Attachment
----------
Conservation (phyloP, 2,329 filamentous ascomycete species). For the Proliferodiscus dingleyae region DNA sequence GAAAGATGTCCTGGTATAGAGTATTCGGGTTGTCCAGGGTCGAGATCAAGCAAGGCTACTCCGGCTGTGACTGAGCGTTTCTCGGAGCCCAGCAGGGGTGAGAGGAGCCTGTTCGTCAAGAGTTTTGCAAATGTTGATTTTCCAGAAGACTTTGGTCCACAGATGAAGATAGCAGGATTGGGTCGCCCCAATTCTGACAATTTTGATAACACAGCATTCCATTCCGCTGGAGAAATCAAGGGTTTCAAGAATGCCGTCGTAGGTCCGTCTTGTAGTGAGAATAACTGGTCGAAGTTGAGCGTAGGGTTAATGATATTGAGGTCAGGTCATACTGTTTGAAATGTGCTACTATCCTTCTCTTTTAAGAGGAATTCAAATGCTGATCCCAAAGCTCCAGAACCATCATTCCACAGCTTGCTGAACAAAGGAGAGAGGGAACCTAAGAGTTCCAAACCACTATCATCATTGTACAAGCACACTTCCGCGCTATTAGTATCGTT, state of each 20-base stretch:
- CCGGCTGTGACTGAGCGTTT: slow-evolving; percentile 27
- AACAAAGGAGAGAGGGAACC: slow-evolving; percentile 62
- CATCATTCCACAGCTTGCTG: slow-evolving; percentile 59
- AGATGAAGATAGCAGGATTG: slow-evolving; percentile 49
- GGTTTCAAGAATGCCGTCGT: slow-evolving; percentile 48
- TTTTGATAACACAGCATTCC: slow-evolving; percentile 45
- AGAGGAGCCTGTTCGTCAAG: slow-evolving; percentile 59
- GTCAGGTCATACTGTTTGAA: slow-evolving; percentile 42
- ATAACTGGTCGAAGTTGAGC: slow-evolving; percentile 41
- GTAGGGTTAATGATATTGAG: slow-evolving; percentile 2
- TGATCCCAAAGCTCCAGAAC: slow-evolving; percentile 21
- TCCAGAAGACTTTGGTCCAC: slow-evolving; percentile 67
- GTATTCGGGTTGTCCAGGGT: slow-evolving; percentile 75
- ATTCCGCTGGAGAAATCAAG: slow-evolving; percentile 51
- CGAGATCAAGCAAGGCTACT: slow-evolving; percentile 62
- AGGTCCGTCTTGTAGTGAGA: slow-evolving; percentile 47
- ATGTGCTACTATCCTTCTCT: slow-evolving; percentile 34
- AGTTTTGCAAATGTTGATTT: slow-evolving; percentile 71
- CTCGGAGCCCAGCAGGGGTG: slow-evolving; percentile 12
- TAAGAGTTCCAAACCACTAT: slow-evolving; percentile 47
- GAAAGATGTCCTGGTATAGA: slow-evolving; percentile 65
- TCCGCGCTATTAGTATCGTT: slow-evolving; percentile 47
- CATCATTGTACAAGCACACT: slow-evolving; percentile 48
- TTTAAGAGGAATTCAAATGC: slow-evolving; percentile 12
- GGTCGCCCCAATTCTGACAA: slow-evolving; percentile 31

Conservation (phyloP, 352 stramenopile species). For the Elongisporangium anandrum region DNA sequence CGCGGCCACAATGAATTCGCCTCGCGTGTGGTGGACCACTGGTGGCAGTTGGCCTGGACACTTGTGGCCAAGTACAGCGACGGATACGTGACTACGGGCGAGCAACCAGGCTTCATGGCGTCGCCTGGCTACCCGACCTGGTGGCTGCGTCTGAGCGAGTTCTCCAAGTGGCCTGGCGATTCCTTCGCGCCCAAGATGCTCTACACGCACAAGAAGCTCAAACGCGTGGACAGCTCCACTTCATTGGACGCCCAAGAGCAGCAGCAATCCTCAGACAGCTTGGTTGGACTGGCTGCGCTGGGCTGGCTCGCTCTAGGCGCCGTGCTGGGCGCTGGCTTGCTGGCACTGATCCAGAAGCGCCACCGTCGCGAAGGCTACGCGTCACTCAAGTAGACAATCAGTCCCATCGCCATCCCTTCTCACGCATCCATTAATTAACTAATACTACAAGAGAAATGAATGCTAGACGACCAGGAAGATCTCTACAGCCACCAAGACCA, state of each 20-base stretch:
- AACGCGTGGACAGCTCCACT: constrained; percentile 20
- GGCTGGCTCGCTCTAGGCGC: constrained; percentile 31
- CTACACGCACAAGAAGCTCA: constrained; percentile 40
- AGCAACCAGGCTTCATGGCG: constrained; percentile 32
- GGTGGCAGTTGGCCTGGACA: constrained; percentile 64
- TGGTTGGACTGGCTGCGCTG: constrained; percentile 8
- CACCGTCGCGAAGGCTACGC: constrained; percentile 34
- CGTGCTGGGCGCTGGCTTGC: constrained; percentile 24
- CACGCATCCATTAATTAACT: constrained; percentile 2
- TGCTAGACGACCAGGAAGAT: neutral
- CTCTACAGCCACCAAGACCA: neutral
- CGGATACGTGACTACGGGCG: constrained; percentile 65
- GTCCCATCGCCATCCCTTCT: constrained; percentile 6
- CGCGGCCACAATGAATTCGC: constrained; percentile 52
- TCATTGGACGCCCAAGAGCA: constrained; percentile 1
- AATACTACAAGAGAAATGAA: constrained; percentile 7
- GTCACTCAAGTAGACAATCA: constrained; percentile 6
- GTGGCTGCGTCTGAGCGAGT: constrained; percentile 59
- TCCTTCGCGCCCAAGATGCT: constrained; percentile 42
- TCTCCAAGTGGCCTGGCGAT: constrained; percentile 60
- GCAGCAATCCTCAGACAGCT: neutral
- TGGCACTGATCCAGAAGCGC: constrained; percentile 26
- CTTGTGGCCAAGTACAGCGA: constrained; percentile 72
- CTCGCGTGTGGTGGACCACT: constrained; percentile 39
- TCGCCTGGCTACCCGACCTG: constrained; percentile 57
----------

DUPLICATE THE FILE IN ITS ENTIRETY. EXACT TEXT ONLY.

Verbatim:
Conservation (phyloP, 2,329 filamentous ascomycete species). For the Proliferodiscus dingleyae region DNA sequence GAAAGATGTCCTGGTATAGAGTATTCGGGTTGTCCAGGGTCGAGATCAAGCAAGGCTACTCCGGCTGTGACTGAGCGTTTCTCGGAGCCCAGCAGGGGTGAGAGGAGCCTGTTCGTCAAGAGTTTTGCAAATGTTGATTTTCCAGAAGACTTTGGTCCACAGATGAAGATAGCAGGATTGGGTCGCCCCAATTCTGACAATTTTGATAACACAGCATTCCATTCCGCTGGAGAAATCAAGGGTTTCAAGAATGCCGTCGTAGGTCCGTCTTGTAGTGAGAATAACTGGTCGAAGTTGAGCGTAGGGTTAATGATATTGAGGTCAGGTCATACTGTTTGAAATGTGCTACTATCCTTCTCTTTTAAGAGGAATTCAAATGCTGATCCCAAAGCTCCAGAACCATCATTCCACAGCTTGCTGAACAAAGGAGAGAGGGAACCTAAGAGTTCCAAACCACTATCATCATTGTACAAGCACACTTCCGCGCTATTAGTATCGTT, state of each 20-base stretch:
- CCGGCTGTGACTGAGCGTTT: slow-evolving; percentile 27
- AACAAAGGAGAGAGGGAACC: slow-evolving; percentile 62
- CATCATTCCACAGCTTGCTG: slow-evolving; percentile 59
- AGATGAAGATAGCAGGATTG: slow-evolving; percentile 49
- GGTTTCAAGAATGCCGTCGT: slow-evolving; percentile 48
- TTTTGATAACACAGCATTCC: slow-evolving; percentile 45
- AGAGGAGCCTGTTCGTCAAG: slow-evolving; percentile 59
- GTCAGGTCATACTGTTTGAA: slow-evolving; percentile 42
- ATAACTGGTCGAAGTTGAGC: slow-evolving; percentile 41
- GTAGGGTTAATGATATTGAG: slow-evolving; percentile 2
- TGATCCCAAAGCTCCAGAAC: slow-evolving; percentile 21
- TCCAGAAGACTTTGGTCCAC: slow-evolving; percentile 67
- GTATTCGGGTTGTCCAGGGT: slow-evolving; percentile 75
- ATTCCGCTGGAGAAATCAAG: slow-evolving; percentile 51
- CGAGATCAAGCAAGGCTACT: slow-evolving; percentile 62
- AGGTCCGTCTTGTAGTGAGA: slow-evolving; percentile 47
- ATGTGCTACTATCCTTCTCT: slow-evolving; percentile 34
- AGTTTTGCAAATGTTGATTT: slow-evolving; percentile 71
- CTCGGAGCCCAGCAGGGGTG: slow-evolving; percentile 12
- TAAGAGTTCCAAACCACTAT: slow-evolving; percentile 47
- GAAAGATGTCCTGGTATAGA: slow-evolving; percentile 65
- TCCGCGCTATTAGTATCGTT: slow-evolving; percentile 47
- CATCATTGTACAAGCACACT: slow-evolving; percentile 48
- TTTAAGAGGAATTCAAATGC: slow-evolving; percentile 12
- GGTCGCCCCAATTCTGACAA: slow-evolving; percentile 31

Conservation (phyloP, 352 stramenopile species). For the Elongisporangium anandrum region DNA sequence CGCGGCCACAATGAATTCGCCTCGCGTGTGGTGGACCACTGGTGGCAGTTGGCCTGGACACTTGTGGCCAAGTACAGCGACGGATACGTGACTACGGGCGAGCAACCAGGCTTCATGGCGTCGCCTGGCTACCCGACCTGGTGGCTGCGTCTGAGCGAGTTCTCCAAGTGGCCTGGCGATTCCTTCGCGCCCAAGATGCTCTACACGCACAAGAAGCTCAAACGCGTGGACAGCTCCACTTCATTGGACGCCCAAGAGCAGCAGCAATCCTCAGACAGCTTGGTTGGACTGGCTGCGCTGGGCTGGCTCGCTCTAGGCGCCGTGCTGGGCGCTGGCTTGCTGGCACTGATCCAGAAGCGCCACCGTCGCGAAGGCTACGCGTCACTCAAGTAGACAATCAGTCCCATCGCCATCCCTTCTCACGCATCCATTAATTAACTAATACTACAAGAGAAATGAATGCTAGACGACCAGGAAGATCTCTACAGCCACCAAGACCA, state of each 20-base stretch:
- AACGCGTGGACAGCTCCACT: constrained; percentile 20
- GGCTGGCTCGCTCTAGGCGC: constrained; percentile 31
- CTACACGCACAAGAAGCTCA: constrained; percentile 40
- AGCAACCAGGCTTCATGGCG: constrained; percentile 32
- GGTGGCAGTTGGCCTGGACA: constrained; percentile 64
- TGGTTGGACTGGCTGCGCTG: constrained; percentile 8
- CACCGTCGCGAAGGCTACGC: constrained; percentile 34
- CGTGCTGGGCGCTGGCTTGC: constrained; percentile 24
- CACGCATCCATTAATTAACT: constrained; percentile 2
- TGCTAGACGACCAGGAAGAT: neutral
- CTCTACAGCCACCAAGACCA: neutral
- CGGATACGTGACTACGGGCG: constrained; percentile 65
- GTCCCATCGCCATCCCTTCT: constrained; percentile 6
- CGCGGCCACAATGAATTCGC: constrained; percentile 52
- TCATTGGACGCCCAAGAGCA: constrained; percentile 1
- AATACTACAAGAGAAATGAA: constrained; percentile 7
- GTCACTCAAGTAGACAATCA: constrained; percentile 6
- GTGGCTGCGTCTGAGCGAGT: constrained; percentile 59
- TCCTTCGCGCCCAAGATGCT: constrained; percentile 42
- TCTCCAAGTGGCCTGGCGAT: constrained; percentile 60
- GCAGCAATCCTCAGACAGCT: neutral
- TGGCACTGATCCAGAAGCGC: constrained; percentile 26
- CTTGTGGCCAAGTACAGCGA: constrained; percentile 72
- CTCGCGTGTGGTGGACCACT: constrained; percentile 39
- TCGCCTGGCTACCCGACCTG: constrained; percentile 57